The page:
Review by Ian Keogh
The different name and different cover design show a mystifying determination to distance this from 20th Century Boys, but this is definitely the conclusion to Naoki Urasawa’s magnificently ambitious and compelling saga, continuing directly from 20th Century Boys Perfect Edition 11.
That ended with the bizarre sight of Kenji as he is, an adult approaching old age, meeting his younger self in the past. As illogical as that sounds, the means whereby it can happen has been well foreshadowed. The late 1960s and early 1970s are key to everything about Urasawa’s masterpiece, and for the first time since those childhood days most of the early cast are reunited in a heavily emotional moment. You may shed a tear. They’re all involved in the past, but when scenes from their childhood have played out before we’ve always known whose memories are being scanned. That clarity’s absent here, and it’s deliberately disorienting.
Perhaps the reason for this being 21st Century Boys is because having brought every aspect of an imagined masterplan for world domination to life, Friend added his own final prophecy, and the ramifications of that are what play out here. Is Friend really dead this time, and, brilliantly, is he actually who we’ve always been led to believe he is? The future of Japan hinges on that.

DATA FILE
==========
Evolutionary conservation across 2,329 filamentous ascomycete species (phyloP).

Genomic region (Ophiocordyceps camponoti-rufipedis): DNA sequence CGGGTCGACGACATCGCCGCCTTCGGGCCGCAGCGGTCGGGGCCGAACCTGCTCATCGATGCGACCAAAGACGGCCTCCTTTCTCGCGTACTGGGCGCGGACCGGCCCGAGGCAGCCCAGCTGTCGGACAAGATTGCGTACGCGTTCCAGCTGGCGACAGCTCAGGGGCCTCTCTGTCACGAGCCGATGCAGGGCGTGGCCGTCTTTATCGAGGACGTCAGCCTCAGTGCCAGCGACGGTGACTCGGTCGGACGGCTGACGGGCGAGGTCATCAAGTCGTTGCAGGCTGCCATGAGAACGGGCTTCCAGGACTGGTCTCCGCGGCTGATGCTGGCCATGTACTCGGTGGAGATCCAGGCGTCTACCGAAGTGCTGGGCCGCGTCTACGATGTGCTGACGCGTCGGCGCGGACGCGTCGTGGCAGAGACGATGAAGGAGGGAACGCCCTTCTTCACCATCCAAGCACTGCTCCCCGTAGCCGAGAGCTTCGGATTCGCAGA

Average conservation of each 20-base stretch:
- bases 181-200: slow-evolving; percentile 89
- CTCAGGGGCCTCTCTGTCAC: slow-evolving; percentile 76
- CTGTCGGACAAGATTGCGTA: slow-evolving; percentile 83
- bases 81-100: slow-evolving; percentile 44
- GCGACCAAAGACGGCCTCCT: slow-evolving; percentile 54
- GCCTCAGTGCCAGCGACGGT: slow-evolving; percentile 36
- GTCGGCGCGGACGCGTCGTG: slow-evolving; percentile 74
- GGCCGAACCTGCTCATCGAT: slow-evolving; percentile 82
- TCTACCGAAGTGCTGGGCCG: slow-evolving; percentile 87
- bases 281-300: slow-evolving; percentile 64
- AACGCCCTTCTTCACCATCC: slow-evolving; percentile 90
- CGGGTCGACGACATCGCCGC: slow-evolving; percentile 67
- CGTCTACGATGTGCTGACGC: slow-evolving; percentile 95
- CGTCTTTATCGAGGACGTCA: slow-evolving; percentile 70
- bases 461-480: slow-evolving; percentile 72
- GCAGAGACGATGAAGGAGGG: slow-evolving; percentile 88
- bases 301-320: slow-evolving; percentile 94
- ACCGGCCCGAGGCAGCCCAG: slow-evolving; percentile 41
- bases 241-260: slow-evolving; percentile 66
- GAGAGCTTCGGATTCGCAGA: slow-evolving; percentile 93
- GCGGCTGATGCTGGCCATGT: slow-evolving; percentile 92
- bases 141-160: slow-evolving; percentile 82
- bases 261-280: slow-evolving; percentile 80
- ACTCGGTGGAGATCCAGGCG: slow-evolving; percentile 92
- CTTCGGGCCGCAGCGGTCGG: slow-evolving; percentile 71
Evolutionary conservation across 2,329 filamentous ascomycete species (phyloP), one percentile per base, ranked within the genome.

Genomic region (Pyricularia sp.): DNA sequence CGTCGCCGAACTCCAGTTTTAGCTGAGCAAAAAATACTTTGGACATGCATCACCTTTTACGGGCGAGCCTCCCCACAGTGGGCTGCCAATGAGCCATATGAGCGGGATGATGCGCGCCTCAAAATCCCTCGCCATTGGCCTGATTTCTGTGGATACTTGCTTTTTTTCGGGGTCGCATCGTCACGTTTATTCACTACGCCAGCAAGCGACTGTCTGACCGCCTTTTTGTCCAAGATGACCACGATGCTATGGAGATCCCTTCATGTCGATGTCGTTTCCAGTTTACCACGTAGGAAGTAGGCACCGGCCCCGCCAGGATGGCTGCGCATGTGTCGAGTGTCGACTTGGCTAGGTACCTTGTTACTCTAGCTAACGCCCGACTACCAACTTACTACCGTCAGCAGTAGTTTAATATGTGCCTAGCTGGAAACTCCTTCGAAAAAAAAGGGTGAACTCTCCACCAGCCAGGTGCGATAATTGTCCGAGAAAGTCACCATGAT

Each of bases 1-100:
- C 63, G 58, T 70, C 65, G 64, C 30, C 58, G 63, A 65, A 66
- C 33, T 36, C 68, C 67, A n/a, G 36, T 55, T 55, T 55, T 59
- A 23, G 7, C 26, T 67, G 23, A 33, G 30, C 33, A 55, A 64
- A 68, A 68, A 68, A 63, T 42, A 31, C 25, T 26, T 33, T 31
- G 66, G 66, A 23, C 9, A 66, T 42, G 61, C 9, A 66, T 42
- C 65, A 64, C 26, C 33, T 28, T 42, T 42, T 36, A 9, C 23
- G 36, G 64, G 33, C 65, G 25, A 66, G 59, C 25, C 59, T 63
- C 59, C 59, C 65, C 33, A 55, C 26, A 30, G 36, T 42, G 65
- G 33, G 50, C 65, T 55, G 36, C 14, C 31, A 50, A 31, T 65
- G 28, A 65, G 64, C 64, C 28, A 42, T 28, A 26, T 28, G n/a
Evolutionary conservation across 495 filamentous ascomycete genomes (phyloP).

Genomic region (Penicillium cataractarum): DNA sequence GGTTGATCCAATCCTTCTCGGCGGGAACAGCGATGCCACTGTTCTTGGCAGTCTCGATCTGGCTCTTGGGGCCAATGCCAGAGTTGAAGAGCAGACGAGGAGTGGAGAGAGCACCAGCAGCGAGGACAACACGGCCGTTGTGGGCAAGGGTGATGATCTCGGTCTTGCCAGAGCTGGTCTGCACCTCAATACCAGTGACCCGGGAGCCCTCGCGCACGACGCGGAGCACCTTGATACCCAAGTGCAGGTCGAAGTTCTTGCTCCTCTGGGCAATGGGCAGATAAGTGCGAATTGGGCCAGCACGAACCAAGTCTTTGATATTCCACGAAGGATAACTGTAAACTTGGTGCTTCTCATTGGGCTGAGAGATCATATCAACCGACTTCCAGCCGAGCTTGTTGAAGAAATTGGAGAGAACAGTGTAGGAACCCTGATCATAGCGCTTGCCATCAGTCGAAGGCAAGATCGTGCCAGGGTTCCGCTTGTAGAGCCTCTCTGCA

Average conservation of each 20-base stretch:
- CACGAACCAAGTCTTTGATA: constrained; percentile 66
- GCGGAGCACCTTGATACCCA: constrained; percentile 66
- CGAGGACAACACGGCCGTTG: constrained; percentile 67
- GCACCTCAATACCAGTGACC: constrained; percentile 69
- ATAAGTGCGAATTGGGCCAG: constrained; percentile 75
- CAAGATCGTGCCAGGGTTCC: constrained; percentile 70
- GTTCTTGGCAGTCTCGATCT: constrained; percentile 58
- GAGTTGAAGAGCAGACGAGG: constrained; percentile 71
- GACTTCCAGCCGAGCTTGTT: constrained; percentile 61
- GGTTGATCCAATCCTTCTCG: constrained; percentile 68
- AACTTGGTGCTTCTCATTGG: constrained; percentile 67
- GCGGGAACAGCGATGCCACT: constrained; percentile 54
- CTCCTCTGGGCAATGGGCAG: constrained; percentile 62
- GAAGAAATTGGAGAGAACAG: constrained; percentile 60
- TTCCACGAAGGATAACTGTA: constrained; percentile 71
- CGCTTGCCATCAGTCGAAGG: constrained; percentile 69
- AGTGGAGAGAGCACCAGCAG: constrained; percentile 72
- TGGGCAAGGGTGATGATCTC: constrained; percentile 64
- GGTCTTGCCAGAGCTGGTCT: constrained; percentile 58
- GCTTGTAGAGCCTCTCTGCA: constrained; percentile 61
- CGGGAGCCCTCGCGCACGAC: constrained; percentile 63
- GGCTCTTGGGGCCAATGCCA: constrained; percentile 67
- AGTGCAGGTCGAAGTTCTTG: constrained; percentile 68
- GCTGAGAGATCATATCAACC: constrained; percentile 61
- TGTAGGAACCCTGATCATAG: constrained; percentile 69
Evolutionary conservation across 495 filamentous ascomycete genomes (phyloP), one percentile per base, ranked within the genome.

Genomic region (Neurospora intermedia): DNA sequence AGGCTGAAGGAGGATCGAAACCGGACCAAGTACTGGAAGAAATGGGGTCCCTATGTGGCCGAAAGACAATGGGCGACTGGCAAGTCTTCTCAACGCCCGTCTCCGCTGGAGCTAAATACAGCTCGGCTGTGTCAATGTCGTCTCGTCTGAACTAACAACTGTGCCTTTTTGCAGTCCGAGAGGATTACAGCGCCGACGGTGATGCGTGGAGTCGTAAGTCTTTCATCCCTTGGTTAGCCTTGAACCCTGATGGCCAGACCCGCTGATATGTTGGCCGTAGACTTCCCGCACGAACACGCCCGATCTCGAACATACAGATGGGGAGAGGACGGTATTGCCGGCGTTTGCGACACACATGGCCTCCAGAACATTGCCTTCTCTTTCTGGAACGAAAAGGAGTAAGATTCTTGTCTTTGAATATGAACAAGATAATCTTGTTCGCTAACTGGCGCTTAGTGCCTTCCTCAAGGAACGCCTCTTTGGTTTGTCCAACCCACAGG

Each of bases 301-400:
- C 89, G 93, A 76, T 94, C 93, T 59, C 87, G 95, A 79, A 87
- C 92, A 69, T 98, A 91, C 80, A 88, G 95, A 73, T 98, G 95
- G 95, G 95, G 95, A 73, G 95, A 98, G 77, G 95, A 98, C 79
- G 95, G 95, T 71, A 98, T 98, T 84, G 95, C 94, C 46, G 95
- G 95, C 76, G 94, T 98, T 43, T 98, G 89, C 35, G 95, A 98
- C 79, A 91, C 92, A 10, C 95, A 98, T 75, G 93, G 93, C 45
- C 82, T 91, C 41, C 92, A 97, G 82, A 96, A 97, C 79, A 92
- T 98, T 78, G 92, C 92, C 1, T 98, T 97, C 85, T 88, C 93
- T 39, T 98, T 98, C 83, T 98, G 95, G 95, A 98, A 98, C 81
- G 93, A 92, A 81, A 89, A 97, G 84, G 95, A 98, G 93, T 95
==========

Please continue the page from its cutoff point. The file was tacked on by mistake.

20th Century Boys began with Kanji, and the saga ends with him involved in a desperate attempt as an adult to locate something in the virtual world of his childhood. Urasawa maintains the tension until a touching end while also taking a valedictory tour of so many people involved in previous moments, some of whom will require a long memory. Everything to be expected from a finale is here, with a surprising hero stepping up to the plate, a long-awaited answer that turns out to be irrelevant, and the final panel reproduced as the cover. It has considerably greater meaning in context.
As it has been throughout, the art is phenomenal, delivering personalities, locations and action, all channelling a massively creative visual imagination, yet disciplined storytelling prevailing. It’s difficult to imagine anyone who’s followed the story from the start being disappointed with this humane and thrilling ending.